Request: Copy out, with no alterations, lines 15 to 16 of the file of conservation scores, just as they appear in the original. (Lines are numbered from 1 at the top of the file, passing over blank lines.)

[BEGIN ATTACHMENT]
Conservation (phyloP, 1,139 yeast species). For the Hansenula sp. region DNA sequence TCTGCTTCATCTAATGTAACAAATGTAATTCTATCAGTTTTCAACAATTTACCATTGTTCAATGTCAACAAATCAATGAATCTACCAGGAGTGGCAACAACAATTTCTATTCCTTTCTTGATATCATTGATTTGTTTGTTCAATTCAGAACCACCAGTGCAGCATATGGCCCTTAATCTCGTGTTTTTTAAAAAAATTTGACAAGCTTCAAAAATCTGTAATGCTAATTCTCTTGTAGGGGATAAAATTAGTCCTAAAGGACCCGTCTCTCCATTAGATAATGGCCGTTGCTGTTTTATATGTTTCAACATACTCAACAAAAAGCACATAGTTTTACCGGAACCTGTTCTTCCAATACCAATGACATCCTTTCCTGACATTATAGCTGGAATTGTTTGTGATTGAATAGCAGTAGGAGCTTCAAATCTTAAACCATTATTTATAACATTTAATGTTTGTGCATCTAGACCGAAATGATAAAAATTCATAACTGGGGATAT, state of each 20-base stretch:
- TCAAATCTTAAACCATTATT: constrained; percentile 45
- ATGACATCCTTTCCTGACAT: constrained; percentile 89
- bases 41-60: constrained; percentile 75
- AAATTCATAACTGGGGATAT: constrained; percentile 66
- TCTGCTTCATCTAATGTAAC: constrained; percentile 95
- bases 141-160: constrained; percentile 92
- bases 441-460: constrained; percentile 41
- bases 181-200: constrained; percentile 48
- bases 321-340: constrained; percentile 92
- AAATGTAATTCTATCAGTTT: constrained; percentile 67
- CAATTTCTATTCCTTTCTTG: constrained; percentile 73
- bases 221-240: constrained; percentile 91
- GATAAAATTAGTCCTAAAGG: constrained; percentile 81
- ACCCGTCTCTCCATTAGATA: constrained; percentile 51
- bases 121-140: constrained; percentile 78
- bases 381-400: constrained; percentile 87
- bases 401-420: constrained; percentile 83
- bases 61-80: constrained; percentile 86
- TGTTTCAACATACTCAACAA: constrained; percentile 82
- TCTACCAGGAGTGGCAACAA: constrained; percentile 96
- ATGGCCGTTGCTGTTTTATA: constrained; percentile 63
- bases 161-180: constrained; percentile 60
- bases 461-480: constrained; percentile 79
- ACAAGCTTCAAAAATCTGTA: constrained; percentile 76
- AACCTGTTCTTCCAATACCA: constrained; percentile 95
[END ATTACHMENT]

- ACCCGTCTCTCCATTAGATA: constrained; percentile 51
- bases 121-140: constrained; percentile 78